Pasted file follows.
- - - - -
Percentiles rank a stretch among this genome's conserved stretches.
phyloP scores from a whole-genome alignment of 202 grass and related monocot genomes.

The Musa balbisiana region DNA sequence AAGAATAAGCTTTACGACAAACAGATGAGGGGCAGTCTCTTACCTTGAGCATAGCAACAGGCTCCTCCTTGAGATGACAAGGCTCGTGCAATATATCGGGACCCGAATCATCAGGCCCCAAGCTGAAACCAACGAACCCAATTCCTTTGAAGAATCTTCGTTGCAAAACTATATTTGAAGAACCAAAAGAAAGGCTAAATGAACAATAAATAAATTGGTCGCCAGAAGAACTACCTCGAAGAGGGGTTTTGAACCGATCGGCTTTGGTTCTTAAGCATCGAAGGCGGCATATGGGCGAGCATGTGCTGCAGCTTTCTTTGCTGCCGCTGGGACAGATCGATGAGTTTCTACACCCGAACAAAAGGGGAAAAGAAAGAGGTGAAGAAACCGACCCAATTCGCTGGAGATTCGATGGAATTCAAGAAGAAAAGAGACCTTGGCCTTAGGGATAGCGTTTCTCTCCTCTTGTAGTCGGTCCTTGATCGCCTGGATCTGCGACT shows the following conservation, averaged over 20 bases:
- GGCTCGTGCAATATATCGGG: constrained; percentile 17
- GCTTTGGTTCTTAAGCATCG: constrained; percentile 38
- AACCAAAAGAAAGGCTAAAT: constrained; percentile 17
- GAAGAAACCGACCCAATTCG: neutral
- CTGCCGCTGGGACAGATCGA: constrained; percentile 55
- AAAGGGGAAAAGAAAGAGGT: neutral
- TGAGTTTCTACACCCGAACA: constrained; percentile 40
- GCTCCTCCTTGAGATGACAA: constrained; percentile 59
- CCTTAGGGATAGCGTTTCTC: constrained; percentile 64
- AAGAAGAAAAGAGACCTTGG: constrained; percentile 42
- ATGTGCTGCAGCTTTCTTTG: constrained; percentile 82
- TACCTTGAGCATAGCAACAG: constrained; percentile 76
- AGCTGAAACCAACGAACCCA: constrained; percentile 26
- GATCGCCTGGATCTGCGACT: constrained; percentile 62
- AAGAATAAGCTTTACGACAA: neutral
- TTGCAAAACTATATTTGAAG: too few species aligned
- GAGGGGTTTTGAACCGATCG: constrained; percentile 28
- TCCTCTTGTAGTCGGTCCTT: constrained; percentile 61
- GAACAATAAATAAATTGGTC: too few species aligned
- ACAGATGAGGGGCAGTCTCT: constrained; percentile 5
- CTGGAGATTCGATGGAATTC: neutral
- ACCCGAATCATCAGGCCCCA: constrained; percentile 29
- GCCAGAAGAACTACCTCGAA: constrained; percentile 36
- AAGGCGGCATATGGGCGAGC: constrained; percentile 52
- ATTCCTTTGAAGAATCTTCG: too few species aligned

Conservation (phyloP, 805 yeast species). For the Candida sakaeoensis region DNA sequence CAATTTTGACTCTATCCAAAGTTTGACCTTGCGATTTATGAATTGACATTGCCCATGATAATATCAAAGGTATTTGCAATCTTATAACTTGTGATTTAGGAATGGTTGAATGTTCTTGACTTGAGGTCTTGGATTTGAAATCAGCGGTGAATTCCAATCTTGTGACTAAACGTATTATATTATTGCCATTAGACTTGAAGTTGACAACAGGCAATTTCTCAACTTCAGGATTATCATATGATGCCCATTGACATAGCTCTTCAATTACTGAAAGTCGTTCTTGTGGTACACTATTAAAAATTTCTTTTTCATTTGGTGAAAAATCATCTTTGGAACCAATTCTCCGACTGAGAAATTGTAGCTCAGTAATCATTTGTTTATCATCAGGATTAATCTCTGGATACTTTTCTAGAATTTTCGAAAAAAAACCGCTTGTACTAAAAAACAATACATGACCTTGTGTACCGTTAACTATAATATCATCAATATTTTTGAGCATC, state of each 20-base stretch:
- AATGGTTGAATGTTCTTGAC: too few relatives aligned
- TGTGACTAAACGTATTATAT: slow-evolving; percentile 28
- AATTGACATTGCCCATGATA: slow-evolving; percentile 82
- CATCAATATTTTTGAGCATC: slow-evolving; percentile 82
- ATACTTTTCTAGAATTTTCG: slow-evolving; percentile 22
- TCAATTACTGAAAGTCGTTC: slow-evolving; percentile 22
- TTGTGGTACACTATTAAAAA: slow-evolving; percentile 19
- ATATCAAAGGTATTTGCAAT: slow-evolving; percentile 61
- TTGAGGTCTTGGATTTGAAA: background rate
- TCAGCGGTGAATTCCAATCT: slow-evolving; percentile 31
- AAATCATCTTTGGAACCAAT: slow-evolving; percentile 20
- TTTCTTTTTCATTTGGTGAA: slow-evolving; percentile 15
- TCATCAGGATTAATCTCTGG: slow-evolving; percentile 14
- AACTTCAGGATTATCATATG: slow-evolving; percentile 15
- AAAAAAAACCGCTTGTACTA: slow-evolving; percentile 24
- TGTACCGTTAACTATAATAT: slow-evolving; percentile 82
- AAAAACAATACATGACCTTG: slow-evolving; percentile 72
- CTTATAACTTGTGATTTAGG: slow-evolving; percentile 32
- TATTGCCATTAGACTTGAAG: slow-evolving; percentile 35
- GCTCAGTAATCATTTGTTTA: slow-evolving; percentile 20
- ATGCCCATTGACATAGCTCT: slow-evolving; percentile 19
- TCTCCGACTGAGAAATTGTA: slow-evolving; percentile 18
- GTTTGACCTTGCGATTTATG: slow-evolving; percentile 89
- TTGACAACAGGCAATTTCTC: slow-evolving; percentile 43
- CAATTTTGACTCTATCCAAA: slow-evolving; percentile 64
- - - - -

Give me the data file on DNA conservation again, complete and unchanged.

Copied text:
Percentiles rank a stretch among this genome's conserved stretches.
phyloP scores from a whole-genome alignment of 202 grass and related monocot genomes.

The Musa balbisiana region DNA sequence AAGAATAAGCTTTACGACAAACAGATGAGGGGCAGTCTCTTACCTTGAGCATAGCAACAGGCTCCTCCTTGAGATGACAAGGCTCGTGCAATATATCGGGACCCGAATCATCAGGCCCCAAGCTGAAACCAACGAACCCAATTCCTTTGAAGAATCTTCGTTGCAAAACTATATTTGAAGAACCAAAAGAAAGGCTAAATGAACAATAAATAAATTGGTCGCCAGAAGAACTACCTCGAAGAGGGGTTTTGAACCGATCGGCTTTGGTTCTTAAGCATCGAAGGCGGCATATGGGCGAGCATGTGCTGCAGCTTTCTTTGCTGCCGCTGGGACAGATCGATGAGTTTCTACACCCGAACAAAAGGGGAAAAGAAAGAGGTGAAGAAACCGACCCAATTCGCTGGAGATTCGATGGAATTCAAGAAGAAAAGAGACCTTGGCCTTAGGGATAGCGTTTCTCTCCTCTTGTAGTCGGTCCTTGATCGCCTGGATCTGCGACT shows the following conservation, averaged over 20 bases:
- GGCTCGTGCAATATATCGGG: constrained; percentile 17
- GCTTTGGTTCTTAAGCATCG: constrained; percentile 38
- AACCAAAAGAAAGGCTAAAT: constrained; percentile 17
- GAAGAAACCGACCCAATTCG: neutral
- CTGCCGCTGGGACAGATCGA: constrained; percentile 55
- AAAGGGGAAAAGAAAGAGGT: neutral
- TGAGTTTCTACACCCGAACA: constrained; percentile 40
- GCTCCTCCTTGAGATGACAA: constrained; percentile 59
- CCTTAGGGATAGCGTTTCTC: constrained; percentile 64
- AAGAAGAAAAGAGACCTTGG: constrained; percentile 42
- ATGTGCTGCAGCTTTCTTTG: constrained; percentile 82
- TACCTTGAGCATAGCAACAG: constrained; percentile 76
- AGCTGAAACCAACGAACCCA: constrained; percentile 26
- GATCGCCTGGATCTGCGACT: constrained; percentile 62
- AAGAATAAGCTTTACGACAA: neutral
- TTGCAAAACTATATTTGAAG: too few species aligned
- GAGGGGTTTTGAACCGATCG: constrained; percentile 28
- TCCTCTTGTAGTCGGTCCTT: constrained; percentile 61
- GAACAATAAATAAATTGGTC: too few species aligned
- ACAGATGAGGGGCAGTCTCT: constrained; percentile 5
- CTGGAGATTCGATGGAATTC: neutral
- ACCCGAATCATCAGGCCCCA: constrained; percentile 29
- GCCAGAAGAACTACCTCGAA: constrained; percentile 36
- AAGGCGGCATATGGGCGAGC: constrained; percentile 52
- ATTCCTTTGAAGAATCTTCG: too few species aligned

Conservation (phyloP, 805 yeast species). For the Candida sakaeoensis region DNA sequence CAATTTTGACTCTATCCAAAGTTTGACCTTGCGATTTATGAATTGACATTGCCCATGATAATATCAAAGGTATTTGCAATCTTATAACTTGTGATTTAGGAATGGTTGAATGTTCTTGACTTGAGGTCTTGGATTTGAAATCAGCGGTGAATTCCAATCTTGTGACTAAACGTATTATATTATTGCCATTAGACTTGAAGTTGACAACAGGCAATTTCTCAACTTCAGGATTATCATATGATGCCCATTGACATAGCTCTTCAATTACTGAAAGTCGTTCTTGTGGTACACTATTAAAAATTTCTTTTTCATTTGGTGAAAAATCATCTTTGGAACCAATTCTCCGACTGAGAAATTGTAGCTCAGTAATCATTTGTTTATCATCAGGATTAATCTCTGGATACTTTTCTAGAATTTTCGAAAAAAAACCGCTTGTACTAAAAAACAATACATGACCTTGTGTACCGTTAACTATAATATCATCAATATTTTTGAGCATC, state of each 20-base stretch:
- AATGGTTGAATGTTCTTGAC: too few relatives aligned
- TGTGACTAAACGTATTATAT: slow-evolving; percentile 28
- AATTGACATTGCCCATGATA: slow-evolving; percentile 82
- CATCAATATTTTTGAGCATC: slow-evolving; percentile 82
- ATACTTTTCTAGAATTTTCG: slow-evolving; percentile 22
- TCAATTACTGAAAGTCGTTC: slow-evolving; percentile 22
- TTGTGGTACACTATTAAAAA: slow-evolving; percentile 19
- ATATCAAAGGTATTTGCAAT: slow-evolving; percentile 61
- TTGAGGTCTTGGATTTGAAA: background rate
- TCAGCGGTGAATTCCAATCT: slow-evolving; percentile 31
- AAATCATCTTTGGAACCAAT: slow-evolving; percentile 20
- TTTCTTTTTCATTTGGTGAA: slow-evolving; percentile 15
- TCATCAGGATTAATCTCTGG: slow-evolving; percentile 14
- AACTTCAGGATTATCATATG: slow-evolving; percentile 15
- AAAAAAAACCGCTTGTACTA: slow-evolving; percentile 24
- TGTACCGTTAACTATAATAT: slow-evolving; percentile 82
- AAAAACAATACATGACCTTG: slow-evolving; percentile 72
- CTTATAACTTGTGATTTAGG: slow-evolving; percentile 32
- TATTGCCATTAGACTTGAAG: slow-evolving; percentile 35
- GCTCAGTAATCATTTGTTTA: slow-evolving; percentile 20
- ATGCCCATTGACATAGCTCT: slow-evolving; percentile 19
- TCTCCGACTGAGAAATTGTA: slow-evolving; percentile 18
- GTTTGACCTTGCGATTTATG: slow-evolving; percentile 89
- TTGACAACAGGCAATTTCTC: slow-evolving; percentile 43
- CAATTTTGACTCTATCCAAA: slow-evolving; percentile 64